SMS tickets are available to customers of Slovak mobile providers. SMS tickets can only be used on DPB services within the city of Bratislava, including night services, and are offered in three types: a 40-minutes ticket for €1,00, a 70-minutes ticket for €1,40 or a 24-hours ticket for €4,50.

Travelcards are available for 7, 30, 90 or 365 days and are issued within Integrovaný dopravný systém v Bratislavskom kraji (IDS BK; literally Integrated transit system of Bratislava region) and therefore are valid not only on DPB services but also on regional buses of Slovak Lines and regional trains of Železničná spoločnosť Slovensko. When purchasing a IDS BK travelcard, the passenger can choose its territorial validity - for this purpose the area of IDS BK is split into fare zones. The price is calculated based on the number of fare zones purchased. Travelcards are valid also on night services.

To purchase an IDS BK travelcard the customer needs a smartcard accepted by IDS BK operators. These are smartcards issued by DPB, Slovak Lines and Železničná spoločnosť Slovensko, a student card issued by selected Slovak schools and universities as well as Bratislavská mestská karta which is a Maestro PayPass card issued only to residents of Bratislava by participating banks. Customer can then load a travelcard at ticket offices of participating operators, some DPB ticket machines or via websites of IDS BK operators. Online purchase is only available at least one day before the first day of the travelcard validity - this is to ensure enough time for all operators' control devices (such as regional bus cash registers, or train conductor's control devices) to synchronize data about online tickets. Such synchronization is necessary since online tickets are not physically loaded into smartcard's chip when purchased. Instead, all control devices have database of tickets purchased online and compare loaded card's ID with this database. When purchasing travelcard on Bratislavská mestská karta, 10% discount from price of Bratislava zones is provided by City of Bratislava.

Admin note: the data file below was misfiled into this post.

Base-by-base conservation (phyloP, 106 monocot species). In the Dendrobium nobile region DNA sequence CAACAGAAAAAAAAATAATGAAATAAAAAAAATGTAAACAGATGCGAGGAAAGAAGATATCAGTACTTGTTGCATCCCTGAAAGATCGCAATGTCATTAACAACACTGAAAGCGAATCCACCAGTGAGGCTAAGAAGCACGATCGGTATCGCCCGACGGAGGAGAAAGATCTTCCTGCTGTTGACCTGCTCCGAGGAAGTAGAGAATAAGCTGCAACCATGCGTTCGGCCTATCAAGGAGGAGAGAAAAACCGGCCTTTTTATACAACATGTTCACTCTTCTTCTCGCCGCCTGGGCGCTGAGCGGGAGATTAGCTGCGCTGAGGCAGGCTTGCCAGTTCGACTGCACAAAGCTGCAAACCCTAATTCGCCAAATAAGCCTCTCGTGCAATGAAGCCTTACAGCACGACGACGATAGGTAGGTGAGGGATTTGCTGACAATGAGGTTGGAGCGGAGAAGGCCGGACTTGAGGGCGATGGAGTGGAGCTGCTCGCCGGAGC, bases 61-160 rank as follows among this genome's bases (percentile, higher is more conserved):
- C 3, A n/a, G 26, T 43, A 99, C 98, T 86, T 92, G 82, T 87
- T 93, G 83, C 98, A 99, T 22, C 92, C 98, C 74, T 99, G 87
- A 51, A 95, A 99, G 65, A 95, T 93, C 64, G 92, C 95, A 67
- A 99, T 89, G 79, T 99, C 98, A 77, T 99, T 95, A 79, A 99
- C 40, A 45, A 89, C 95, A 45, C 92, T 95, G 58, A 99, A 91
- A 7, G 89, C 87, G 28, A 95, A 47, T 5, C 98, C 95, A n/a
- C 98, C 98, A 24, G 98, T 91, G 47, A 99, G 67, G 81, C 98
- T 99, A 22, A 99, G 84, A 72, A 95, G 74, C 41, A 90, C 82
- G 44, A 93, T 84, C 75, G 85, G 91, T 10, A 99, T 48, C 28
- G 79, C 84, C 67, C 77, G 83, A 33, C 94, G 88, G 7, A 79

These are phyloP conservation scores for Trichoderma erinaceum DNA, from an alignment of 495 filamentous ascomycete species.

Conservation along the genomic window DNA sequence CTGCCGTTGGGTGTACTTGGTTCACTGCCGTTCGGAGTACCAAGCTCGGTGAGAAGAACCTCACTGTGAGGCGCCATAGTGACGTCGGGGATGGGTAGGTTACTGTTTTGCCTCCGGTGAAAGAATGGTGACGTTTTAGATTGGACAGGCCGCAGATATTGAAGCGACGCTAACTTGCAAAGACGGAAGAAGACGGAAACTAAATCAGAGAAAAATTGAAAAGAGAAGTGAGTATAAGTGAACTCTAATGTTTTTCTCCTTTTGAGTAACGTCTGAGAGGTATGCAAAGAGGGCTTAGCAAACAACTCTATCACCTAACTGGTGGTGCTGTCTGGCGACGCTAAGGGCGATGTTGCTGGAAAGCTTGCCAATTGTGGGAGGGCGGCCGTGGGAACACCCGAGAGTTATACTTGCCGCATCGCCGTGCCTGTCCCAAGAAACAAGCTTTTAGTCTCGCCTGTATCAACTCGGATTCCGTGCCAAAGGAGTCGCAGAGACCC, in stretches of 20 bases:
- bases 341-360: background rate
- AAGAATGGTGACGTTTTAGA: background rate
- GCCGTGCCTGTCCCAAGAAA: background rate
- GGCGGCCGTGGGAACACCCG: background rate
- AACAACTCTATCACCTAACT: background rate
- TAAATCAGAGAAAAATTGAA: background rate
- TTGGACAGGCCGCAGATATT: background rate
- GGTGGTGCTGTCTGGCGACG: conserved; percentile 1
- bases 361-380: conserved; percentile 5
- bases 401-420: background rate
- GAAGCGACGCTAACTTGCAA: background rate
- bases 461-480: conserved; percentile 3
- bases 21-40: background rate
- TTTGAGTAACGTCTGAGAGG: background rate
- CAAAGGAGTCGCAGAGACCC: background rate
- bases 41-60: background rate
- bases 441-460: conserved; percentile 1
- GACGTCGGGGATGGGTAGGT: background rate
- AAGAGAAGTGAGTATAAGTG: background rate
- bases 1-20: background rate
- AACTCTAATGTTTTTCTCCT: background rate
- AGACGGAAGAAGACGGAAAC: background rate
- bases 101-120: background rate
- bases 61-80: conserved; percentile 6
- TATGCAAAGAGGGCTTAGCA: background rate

Tickets for animals, bigger baggage and bicycle transport must be purchased separately. A 15-minutes reduced travel ticket is used for this purpose and is valid for 180 minutes in this case. Transport of baggage not exceeding 60x45x25 cm, or of an animal transported in a container not exceeding these dimensions are free of charge. Bicycle transport is possible only on weekends and work holidays (whole day) or in intervals between 9:00-13:00 and 18:00-6:00 on workdays.

Some other special offers are also available, most notably discounted tickets available to customers of Železničná spoločnosť Slovensko together with train ticket to Bratislava, or free use of DPB services for customers arriving to Bratislava on selected EURegio tickets of Österreichische Bundesbahnen.

There is no ticket inspections when boarding DPB vehicles (except regional lines in some situations). Instead, random inspections by plain clothes ticket inspectors are being conducted. It is mandatory for a ticket inspector to identify themselves by a company badge and an employee ID when asked to do so. The penalties for failing to comply with the transport rules are as follows: €50 when paid by card or cash at the time of the inspection or within 5 workdays, €70 when paid within 30 days from the time of the inspection, €5 in case of forgotten prepaid ticket or discount document, €5 in case of unpaid transport of animals, baggage or bicycles.